A growing number of psychosocial interventions are being offered to cancer patients during and after their medical treatment. Here, we examined whether Mindfulness-Based Stress Reduction (MBSR), a stress management course, helps women to cope better with stress and illness once their breast cancer treatment is completed. Our aim was to understand how MBSR may benefit those who participate in the course.
Comments by Jill Shainhouse, ND Fabno, CKN Editor
Read the Current Oncology article here
A breast cancer patient may experience significant amounts of stress at any given stage of the process after initial diagnosis. Stress, anxiety and depression can also worsen during their treatment as well as in the survivorship phase. It is essential for patients to get the appropriate care in managing and improving their mental and emotional well-being. In practice, there are usually two types of patients: 1) The patient that wants a pharmaceutical intervention to help reduce negative or anxious feelings and 2) The patient that wants a more “holistic” approach in healing the mind via a variety of techniques. These may include yoga, meditation, and improving the mind-body connection.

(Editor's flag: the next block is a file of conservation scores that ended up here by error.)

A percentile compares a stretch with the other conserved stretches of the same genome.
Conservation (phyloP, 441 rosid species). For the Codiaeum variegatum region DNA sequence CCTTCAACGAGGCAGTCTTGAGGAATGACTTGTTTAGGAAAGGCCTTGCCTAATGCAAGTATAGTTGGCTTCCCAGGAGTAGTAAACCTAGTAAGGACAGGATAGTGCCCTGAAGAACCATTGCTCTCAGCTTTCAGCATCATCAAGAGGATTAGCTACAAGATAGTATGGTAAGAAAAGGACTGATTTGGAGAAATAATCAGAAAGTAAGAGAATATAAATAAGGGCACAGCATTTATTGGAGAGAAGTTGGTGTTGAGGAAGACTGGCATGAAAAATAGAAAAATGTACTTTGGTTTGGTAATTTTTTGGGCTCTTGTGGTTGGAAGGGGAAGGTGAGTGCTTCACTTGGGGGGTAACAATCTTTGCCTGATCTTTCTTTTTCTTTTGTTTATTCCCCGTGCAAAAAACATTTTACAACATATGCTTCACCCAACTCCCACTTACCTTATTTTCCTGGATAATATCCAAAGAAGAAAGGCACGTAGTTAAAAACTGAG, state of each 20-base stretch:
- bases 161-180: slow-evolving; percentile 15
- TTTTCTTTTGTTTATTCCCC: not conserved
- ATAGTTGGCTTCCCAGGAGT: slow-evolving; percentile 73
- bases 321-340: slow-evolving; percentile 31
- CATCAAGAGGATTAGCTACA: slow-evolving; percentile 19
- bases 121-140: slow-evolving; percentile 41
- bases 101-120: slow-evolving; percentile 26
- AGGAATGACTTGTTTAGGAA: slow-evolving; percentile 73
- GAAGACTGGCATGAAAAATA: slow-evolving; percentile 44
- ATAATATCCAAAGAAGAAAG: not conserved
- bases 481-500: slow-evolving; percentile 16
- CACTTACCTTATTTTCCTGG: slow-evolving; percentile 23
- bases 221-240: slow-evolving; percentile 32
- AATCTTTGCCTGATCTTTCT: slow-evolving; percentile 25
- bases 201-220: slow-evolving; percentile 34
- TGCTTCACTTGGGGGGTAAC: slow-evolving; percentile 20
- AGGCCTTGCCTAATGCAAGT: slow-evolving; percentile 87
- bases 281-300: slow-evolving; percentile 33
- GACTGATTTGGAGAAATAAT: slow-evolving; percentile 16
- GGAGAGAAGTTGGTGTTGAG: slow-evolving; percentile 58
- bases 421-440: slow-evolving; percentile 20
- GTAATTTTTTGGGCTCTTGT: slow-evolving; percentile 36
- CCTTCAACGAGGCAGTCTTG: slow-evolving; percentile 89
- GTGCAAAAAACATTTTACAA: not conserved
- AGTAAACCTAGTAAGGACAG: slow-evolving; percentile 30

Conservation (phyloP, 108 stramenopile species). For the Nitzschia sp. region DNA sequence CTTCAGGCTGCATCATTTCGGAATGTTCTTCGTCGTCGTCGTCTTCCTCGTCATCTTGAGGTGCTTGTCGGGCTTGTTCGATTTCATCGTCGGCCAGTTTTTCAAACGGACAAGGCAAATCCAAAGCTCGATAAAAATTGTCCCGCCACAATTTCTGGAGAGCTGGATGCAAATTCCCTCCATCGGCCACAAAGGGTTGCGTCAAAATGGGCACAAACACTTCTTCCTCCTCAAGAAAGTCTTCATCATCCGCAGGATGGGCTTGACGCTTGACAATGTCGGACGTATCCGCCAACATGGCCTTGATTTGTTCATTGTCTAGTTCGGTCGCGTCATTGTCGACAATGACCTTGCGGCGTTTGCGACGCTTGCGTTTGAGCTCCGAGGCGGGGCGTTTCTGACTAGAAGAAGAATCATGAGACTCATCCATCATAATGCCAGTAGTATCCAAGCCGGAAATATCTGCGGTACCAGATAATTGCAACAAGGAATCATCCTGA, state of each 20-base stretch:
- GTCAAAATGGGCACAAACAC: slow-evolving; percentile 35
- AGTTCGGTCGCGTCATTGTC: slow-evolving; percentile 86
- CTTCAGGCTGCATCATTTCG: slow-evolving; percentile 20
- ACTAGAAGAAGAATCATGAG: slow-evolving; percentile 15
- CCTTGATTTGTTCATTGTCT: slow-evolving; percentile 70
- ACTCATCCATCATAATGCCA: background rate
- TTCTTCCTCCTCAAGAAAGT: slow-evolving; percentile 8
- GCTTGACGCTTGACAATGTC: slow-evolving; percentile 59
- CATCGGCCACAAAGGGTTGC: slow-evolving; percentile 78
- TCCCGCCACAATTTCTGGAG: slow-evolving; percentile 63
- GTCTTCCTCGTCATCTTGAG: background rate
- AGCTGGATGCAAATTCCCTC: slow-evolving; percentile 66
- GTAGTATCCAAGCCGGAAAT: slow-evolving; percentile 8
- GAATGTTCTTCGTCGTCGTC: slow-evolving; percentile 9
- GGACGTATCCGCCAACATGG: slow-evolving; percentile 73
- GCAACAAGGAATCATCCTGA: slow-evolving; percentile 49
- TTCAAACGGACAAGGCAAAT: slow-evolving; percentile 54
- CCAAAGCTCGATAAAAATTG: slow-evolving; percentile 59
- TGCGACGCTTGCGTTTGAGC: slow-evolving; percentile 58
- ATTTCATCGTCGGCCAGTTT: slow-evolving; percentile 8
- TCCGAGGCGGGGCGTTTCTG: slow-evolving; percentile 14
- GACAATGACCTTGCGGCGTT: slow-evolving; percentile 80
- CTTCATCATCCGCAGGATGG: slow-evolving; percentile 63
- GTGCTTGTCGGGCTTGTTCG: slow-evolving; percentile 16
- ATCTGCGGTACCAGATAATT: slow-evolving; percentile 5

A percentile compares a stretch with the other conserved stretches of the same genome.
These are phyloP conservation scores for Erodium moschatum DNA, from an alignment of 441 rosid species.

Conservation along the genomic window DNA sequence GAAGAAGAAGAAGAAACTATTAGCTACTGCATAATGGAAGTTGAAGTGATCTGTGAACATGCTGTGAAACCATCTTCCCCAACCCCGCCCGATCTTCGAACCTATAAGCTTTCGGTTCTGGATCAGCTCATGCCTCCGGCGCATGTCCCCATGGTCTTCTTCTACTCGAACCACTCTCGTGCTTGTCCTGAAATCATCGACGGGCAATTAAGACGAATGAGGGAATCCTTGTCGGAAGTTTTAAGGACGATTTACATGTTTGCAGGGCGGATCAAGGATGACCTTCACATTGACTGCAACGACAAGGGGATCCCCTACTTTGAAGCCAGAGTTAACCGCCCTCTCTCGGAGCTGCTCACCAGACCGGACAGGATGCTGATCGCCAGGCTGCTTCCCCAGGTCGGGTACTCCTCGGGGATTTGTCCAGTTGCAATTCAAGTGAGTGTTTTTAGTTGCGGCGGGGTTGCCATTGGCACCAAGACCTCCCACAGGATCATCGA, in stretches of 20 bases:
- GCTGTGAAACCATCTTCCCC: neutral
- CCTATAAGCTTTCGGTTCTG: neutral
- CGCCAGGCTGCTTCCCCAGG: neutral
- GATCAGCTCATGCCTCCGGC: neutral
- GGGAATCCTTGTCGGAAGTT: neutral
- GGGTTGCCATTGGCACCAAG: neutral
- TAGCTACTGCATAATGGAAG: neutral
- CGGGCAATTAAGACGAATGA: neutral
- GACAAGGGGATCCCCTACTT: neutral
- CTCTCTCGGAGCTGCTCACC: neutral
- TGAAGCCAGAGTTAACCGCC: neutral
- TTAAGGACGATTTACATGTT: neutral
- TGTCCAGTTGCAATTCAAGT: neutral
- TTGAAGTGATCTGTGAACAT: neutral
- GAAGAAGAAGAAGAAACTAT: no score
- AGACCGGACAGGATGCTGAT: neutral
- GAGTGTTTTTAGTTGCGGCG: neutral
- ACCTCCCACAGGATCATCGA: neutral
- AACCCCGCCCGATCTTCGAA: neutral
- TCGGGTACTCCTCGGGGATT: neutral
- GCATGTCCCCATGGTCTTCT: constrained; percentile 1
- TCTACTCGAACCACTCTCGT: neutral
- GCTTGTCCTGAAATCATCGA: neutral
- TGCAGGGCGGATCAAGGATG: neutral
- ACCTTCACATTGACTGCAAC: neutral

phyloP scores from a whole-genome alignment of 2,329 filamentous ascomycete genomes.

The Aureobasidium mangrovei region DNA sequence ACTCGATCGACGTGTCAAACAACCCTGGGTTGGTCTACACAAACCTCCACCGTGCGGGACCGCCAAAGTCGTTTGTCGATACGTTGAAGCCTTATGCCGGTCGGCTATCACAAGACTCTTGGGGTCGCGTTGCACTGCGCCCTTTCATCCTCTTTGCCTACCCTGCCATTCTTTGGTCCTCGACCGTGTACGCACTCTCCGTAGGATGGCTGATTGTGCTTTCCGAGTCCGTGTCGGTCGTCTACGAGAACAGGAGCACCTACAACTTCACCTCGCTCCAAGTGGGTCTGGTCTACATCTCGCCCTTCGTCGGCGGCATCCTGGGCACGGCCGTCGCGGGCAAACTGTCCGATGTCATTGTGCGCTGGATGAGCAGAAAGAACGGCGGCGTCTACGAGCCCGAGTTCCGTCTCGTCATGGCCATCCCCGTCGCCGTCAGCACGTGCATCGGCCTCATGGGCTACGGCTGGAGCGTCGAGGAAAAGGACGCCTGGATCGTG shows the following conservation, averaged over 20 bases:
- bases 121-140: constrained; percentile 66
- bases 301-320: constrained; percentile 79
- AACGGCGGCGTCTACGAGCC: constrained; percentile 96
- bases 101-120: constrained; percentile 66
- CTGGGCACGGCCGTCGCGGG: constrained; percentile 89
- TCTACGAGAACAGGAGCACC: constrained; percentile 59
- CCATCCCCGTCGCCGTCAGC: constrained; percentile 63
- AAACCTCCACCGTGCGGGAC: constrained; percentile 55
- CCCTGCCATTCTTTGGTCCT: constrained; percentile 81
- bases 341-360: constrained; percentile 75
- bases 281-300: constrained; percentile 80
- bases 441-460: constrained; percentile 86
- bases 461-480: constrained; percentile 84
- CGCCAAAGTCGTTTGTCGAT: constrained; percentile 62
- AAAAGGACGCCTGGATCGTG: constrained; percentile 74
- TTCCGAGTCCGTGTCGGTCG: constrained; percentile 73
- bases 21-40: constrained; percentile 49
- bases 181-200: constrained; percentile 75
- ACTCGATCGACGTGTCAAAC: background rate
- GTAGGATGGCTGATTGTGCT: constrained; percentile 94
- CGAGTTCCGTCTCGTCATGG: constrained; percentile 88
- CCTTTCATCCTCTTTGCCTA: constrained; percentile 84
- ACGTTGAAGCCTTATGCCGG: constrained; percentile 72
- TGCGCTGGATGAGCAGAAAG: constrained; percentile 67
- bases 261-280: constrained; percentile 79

We asked our Current Oncology Section Editors how they would define the term “life after cancer” and how that theme presents itself in their chosen fields. Below is a response from Dr. Karin Olson, Professor, Faculty of Nursing, University of Alberta.
My work has been focused on the management of symptoms during [cancer] treatment but I am gradually beginning to study symptoms that continue following the completion of treatment.